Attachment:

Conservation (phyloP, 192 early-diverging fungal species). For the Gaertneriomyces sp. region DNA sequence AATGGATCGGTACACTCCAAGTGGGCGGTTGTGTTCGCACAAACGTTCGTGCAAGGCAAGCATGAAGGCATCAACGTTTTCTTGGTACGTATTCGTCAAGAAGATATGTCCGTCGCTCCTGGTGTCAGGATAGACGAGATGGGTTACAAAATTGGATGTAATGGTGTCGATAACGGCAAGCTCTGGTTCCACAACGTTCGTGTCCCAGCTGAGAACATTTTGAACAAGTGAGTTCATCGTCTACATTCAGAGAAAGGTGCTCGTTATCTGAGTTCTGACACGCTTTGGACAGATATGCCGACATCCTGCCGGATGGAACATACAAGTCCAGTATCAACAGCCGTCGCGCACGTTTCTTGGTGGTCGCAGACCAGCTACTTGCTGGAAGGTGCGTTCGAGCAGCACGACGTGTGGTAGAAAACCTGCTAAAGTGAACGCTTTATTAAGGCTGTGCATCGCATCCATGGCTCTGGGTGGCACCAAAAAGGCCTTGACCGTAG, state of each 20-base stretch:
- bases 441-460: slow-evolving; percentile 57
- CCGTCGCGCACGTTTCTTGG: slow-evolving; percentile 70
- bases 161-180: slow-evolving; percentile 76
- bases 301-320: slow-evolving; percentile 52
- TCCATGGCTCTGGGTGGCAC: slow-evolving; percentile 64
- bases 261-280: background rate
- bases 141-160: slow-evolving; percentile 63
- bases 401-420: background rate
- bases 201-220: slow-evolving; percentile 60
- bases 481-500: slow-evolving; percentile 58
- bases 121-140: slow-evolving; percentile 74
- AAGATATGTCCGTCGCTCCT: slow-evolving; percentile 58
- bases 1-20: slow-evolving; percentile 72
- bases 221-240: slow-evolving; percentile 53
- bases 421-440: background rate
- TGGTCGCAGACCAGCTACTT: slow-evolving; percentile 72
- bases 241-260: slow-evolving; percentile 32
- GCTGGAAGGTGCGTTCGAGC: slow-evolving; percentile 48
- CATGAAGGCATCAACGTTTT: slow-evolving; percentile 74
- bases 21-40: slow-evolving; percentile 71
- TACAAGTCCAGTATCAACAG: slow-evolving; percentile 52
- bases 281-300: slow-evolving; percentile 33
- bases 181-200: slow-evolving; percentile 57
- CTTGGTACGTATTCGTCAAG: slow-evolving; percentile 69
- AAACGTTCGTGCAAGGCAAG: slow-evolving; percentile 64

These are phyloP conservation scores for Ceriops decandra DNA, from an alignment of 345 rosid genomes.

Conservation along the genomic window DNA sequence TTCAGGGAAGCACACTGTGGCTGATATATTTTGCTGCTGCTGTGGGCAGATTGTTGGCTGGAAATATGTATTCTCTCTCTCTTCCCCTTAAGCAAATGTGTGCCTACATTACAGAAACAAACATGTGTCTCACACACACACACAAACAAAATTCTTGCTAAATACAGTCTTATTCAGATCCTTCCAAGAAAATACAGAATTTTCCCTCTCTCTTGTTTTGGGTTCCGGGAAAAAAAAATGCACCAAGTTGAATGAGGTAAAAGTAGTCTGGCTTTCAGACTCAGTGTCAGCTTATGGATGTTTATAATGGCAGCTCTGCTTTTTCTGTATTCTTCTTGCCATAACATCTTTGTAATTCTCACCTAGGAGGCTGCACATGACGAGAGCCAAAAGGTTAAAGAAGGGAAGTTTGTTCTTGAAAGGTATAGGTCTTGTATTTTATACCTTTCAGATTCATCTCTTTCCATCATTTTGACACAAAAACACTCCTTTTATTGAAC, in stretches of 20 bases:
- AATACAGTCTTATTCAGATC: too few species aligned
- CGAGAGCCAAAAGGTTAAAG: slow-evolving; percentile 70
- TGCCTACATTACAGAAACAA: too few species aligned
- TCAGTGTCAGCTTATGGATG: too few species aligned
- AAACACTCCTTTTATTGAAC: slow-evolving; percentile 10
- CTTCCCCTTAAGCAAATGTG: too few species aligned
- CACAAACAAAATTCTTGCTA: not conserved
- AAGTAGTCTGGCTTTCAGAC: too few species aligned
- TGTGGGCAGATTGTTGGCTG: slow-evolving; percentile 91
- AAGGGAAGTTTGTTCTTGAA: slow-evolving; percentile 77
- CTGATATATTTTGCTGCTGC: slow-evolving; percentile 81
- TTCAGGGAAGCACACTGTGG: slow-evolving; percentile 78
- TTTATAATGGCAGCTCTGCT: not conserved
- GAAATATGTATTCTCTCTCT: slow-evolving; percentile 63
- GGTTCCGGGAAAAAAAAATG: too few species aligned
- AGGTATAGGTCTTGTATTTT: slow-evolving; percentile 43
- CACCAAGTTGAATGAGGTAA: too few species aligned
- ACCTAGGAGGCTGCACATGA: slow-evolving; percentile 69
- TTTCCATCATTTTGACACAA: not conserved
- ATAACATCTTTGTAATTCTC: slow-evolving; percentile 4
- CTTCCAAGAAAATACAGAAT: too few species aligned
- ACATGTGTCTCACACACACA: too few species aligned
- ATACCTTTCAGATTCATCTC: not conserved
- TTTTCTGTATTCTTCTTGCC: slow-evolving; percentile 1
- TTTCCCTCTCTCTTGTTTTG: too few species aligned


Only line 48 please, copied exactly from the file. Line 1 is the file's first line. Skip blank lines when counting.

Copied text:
- ATAACATCTTTGTAATTCTC: slow-evolving; percentile 4